Defendant contends plaintiff failed to comply with those requirements because she neither showed facts essential to justify opposition might exist nor explained why such facts could not be presented at the time.   We disagree.   Plaintiff submitted sufficient affidavits in connection with both her initial request for a continuance and her subsequent requests.

At the time of plaintiff's initial request for a continuance, her counsel declared that De Gracia testified in conflict with statements made in the declarations supporting defendant's motion.   He also informed the court that he would not be receiving copies of the De Gracia deposition transcript for another week.   In addition, counsel indicated he had noticed the deposition of the most knowledgeable witness pertaining to the history of the TAW system and any other procedure defendant used to add account numbers to deposit slips.   That witness, Giannini, still had to be deposed.   At the time of the subsequent applications, plaintiff's counsel had just received Giannini's deposition transcript, and requested more time to review it.   Giannini and De Gracia were both declarants in support of defendant's motion.   We are hard-pressed to imagine evidence more “essential to justify opposition” than that which might undermine the weight or credibility of declarations made in support of a motion for summary judgment.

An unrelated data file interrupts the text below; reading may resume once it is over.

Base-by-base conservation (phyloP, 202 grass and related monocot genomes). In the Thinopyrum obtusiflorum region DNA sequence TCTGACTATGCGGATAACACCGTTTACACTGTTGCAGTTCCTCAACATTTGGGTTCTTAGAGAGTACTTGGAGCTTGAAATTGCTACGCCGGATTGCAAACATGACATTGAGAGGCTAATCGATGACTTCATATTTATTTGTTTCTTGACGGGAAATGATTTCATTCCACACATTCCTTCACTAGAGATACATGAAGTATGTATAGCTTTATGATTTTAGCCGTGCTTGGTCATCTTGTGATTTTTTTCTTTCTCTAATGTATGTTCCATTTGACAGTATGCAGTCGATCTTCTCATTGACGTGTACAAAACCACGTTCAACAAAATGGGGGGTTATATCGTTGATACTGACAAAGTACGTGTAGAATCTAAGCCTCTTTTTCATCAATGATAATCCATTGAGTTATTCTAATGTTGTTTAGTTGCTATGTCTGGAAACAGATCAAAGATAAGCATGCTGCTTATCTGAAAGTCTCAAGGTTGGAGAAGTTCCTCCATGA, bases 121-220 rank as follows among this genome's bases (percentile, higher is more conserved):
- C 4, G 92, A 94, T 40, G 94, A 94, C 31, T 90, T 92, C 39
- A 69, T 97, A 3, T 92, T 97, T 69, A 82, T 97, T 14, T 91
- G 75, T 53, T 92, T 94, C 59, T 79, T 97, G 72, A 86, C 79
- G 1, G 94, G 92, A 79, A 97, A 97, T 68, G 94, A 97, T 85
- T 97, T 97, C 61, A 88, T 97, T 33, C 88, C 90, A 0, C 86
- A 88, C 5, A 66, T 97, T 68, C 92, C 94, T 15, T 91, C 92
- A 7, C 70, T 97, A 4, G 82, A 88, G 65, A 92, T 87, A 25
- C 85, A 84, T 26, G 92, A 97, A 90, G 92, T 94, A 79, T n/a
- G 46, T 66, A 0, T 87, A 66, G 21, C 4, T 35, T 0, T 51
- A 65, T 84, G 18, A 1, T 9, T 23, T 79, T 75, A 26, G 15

Furthermore, when the initial application for a continuance was filed, plaintiff's counsel informed the court he had not yet received any documentation concerning plaintiff's idea and had demanded the production of documents regarding the history of the TAW system and any other procedure defendant used to add account numbers to deposit slips.   Plaintiff did not receive the hundreds of pages of documentation defendant provided as descriptive of its procedures for imprinting account numbers on checks and deposit slips until after her initial opposition papers and request for continuance were filed.   Critical to plaintiff's stolen idea claim is resolution of the issue whether defendant, pursuant to the TAW system, began imprinting account numbers on checks and deposit slips before the merger.   Plaintiff was certainly entitled to a meaningful opportunity to review and evaluate the TAW system specifications and related documentation in order to oppose the summary judgment motion.

C. Diligence